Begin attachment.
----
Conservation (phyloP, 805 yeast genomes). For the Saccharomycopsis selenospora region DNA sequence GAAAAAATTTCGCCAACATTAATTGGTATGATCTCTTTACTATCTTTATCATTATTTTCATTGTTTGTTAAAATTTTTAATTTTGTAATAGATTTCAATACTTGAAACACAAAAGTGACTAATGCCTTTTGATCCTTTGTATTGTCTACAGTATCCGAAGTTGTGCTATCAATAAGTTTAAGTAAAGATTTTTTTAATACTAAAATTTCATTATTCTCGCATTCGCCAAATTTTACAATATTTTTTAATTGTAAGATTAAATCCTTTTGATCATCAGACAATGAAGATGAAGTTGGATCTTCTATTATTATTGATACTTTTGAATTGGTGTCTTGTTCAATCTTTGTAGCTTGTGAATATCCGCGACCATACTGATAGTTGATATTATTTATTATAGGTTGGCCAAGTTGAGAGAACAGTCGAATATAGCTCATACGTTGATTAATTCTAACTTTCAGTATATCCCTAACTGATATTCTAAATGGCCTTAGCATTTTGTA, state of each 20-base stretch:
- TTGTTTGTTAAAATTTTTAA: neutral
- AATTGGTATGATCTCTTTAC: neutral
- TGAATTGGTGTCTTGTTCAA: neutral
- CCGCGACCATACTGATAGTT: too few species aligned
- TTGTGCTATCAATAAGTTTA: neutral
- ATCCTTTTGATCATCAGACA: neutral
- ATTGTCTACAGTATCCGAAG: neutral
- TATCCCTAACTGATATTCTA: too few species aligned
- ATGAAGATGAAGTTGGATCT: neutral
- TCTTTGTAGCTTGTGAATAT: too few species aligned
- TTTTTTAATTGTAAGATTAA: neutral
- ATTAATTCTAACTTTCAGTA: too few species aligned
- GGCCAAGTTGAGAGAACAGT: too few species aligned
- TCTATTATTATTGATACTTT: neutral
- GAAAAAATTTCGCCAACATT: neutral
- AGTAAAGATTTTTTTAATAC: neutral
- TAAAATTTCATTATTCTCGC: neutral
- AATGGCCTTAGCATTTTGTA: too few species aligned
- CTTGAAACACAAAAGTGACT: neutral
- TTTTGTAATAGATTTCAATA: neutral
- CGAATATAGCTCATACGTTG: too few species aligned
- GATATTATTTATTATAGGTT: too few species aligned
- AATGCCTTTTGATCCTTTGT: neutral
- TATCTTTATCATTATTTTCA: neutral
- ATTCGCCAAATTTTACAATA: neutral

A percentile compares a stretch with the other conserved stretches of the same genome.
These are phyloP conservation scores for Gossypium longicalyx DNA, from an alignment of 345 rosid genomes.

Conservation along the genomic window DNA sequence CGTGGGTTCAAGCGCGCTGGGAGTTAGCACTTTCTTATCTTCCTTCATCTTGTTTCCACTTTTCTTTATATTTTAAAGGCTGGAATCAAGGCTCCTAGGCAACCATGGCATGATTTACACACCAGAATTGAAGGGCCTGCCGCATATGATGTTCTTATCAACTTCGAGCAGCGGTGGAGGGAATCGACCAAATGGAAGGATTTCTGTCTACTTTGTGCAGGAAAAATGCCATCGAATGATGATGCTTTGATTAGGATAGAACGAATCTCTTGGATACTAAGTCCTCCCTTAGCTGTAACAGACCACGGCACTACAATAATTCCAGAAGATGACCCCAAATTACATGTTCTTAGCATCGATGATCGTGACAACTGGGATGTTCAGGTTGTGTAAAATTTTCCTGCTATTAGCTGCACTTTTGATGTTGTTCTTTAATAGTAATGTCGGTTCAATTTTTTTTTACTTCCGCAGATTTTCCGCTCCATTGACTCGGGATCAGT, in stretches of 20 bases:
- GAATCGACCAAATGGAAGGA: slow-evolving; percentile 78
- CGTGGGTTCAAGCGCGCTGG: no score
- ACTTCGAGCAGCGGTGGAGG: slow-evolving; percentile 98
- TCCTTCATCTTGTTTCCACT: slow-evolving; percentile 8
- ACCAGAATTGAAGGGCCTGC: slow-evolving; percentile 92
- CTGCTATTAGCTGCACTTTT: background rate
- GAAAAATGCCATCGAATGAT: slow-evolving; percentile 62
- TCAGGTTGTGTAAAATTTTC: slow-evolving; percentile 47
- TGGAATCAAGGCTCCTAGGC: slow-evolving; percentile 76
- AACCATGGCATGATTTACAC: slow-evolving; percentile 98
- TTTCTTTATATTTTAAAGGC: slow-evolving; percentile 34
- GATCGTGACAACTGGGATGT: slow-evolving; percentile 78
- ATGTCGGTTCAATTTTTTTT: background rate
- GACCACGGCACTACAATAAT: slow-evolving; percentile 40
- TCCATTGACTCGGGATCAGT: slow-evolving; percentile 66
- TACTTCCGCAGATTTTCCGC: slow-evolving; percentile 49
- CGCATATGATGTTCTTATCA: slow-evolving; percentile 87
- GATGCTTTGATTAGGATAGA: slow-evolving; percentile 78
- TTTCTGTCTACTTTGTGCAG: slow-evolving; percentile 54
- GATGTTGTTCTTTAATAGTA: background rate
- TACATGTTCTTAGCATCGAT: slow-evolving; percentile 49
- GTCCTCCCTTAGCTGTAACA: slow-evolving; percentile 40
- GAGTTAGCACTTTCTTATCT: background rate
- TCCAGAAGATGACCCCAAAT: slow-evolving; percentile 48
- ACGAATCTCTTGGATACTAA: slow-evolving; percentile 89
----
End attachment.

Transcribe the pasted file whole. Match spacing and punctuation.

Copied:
Conservation (phyloP, 805 yeast genomes). For the Saccharomycopsis selenospora region DNA sequence GAAAAAATTTCGCCAACATTAATTGGTATGATCTCTTTACTATCTTTATCATTATTTTCATTGTTTGTTAAAATTTTTAATTTTGTAATAGATTTCAATACTTGAAACACAAAAGTGACTAATGCCTTTTGATCCTTTGTATTGTCTACAGTATCCGAAGTTGTGCTATCAATAAGTTTAAGTAAAGATTTTTTTAATACTAAAATTTCATTATTCTCGCATTCGCCAAATTTTACAATATTTTTTAATTGTAAGATTAAATCCTTTTGATCATCAGACAATGAAGATGAAGTTGGATCTTCTATTATTATTGATACTTTTGAATTGGTGTCTTGTTCAATCTTTGTAGCTTGTGAATATCCGCGACCATACTGATAGTTGATATTATTTATTATAGGTTGGCCAAGTTGAGAGAACAGTCGAATATAGCTCATACGTTGATTAATTCTAACTTTCAGTATATCCCTAACTGATATTCTAAATGGCCTTAGCATTTTGTA, state of each 20-base stretch:
- TTGTTTGTTAAAATTTTTAA: neutral
- AATTGGTATGATCTCTTTAC: neutral
- TGAATTGGTGTCTTGTTCAA: neutral
- CCGCGACCATACTGATAGTT: too few species aligned
- TTGTGCTATCAATAAGTTTA: neutral
- ATCCTTTTGATCATCAGACA: neutral
- ATTGTCTACAGTATCCGAAG: neutral
- TATCCCTAACTGATATTCTA: too few species aligned
- ATGAAGATGAAGTTGGATCT: neutral
- TCTTTGTAGCTTGTGAATAT: too few species aligned
- TTTTTTAATTGTAAGATTAA: neutral
- ATTAATTCTAACTTTCAGTA: too few species aligned
- GGCCAAGTTGAGAGAACAGT: too few species aligned
- TCTATTATTATTGATACTTT: neutral
- GAAAAAATTTCGCCAACATT: neutral
- AGTAAAGATTTTTTTAATAC: neutral
- TAAAATTTCATTATTCTCGC: neutral
- AATGGCCTTAGCATTTTGTA: too few species aligned
- CTTGAAACACAAAAGTGACT: neutral
- TTTTGTAATAGATTTCAATA: neutral
- CGAATATAGCTCATACGTTG: too few species aligned
- GATATTATTTATTATAGGTT: too few species aligned
- AATGCCTTTTGATCCTTTGT: neutral
- TATCTTTATCATTATTTTCA: neutral
- ATTCGCCAAATTTTACAATA: neutral

A percentile compares a stretch with the other conserved stretches of the same genome.
These are phyloP conservation scores for Gossypium longicalyx DNA, from an alignment of 345 rosid genomes.

Conservation along the genomic window DNA sequence CGTGGGTTCAAGCGCGCTGGGAGTTAGCACTTTCTTATCTTCCTTCATCTTGTTTCCACTTTTCTTTATATTTTAAAGGCTGGAATCAAGGCTCCTAGGCAACCATGGCATGATTTACACACCAGAATTGAAGGGCCTGCCGCATATGATGTTCTTATCAACTTCGAGCAGCGGTGGAGGGAATCGACCAAATGGAAGGATTTCTGTCTACTTTGTGCAGGAAAAATGCCATCGAATGATGATGCTTTGATTAGGATAGAACGAATCTCTTGGATACTAAGTCCTCCCTTAGCTGTAACAGACCACGGCACTACAATAATTCCAGAAGATGACCCCAAATTACATGTTCTTAGCATCGATGATCGTGACAACTGGGATGTTCAGGTTGTGTAAAATTTTCCTGCTATTAGCTGCACTTTTGATGTTGTTCTTTAATAGTAATGTCGGTTCAATTTTTTTTTACTTCCGCAGATTTTCCGCTCCATTGACTCGGGATCAGT, in stretches of 20 bases:
- GAATCGACCAAATGGAAGGA: slow-evolving; percentile 78
- CGTGGGTTCAAGCGCGCTGG: no score
- ACTTCGAGCAGCGGTGGAGG: slow-evolving; percentile 98
- TCCTTCATCTTGTTTCCACT: slow-evolving; percentile 8
- ACCAGAATTGAAGGGCCTGC: slow-evolving; percentile 92
- CTGCTATTAGCTGCACTTTT: background rate
- GAAAAATGCCATCGAATGAT: slow-evolving; percentile 62
- TCAGGTTGTGTAAAATTTTC: slow-evolving; percentile 47
- TGGAATCAAGGCTCCTAGGC: slow-evolving; percentile 76
- AACCATGGCATGATTTACAC: slow-evolving; percentile 98
- TTTCTTTATATTTTAAAGGC: slow-evolving; percentile 34
- GATCGTGACAACTGGGATGT: slow-evolving; percentile 78
- ATGTCGGTTCAATTTTTTTT: background rate
- GACCACGGCACTACAATAAT: slow-evolving; percentile 40
- TCCATTGACTCGGGATCAGT: slow-evolving; percentile 66
- TACTTCCGCAGATTTTCCGC: slow-evolving; percentile 49
- CGCATATGATGTTCTTATCA: slow-evolving; percentile 87
- GATGCTTTGATTAGGATAGA: slow-evolving; percentile 78
- TTTCTGTCTACTTTGTGCAG: slow-evolving; percentile 54
- GATGTTGTTCTTTAATAGTA: background rate
- TACATGTTCTTAGCATCGAT: slow-evolving; percentile 49
- GTCCTCCCTTAGCTGTAACA: slow-evolving; percentile 40
- GAGTTAGCACTTTCTTATCT: background rate
- TCCAGAAGATGACCCCAAAT: slow-evolving; percentile 48
- ACGAATCTCTTGGATACTAA: slow-evolving; percentile 89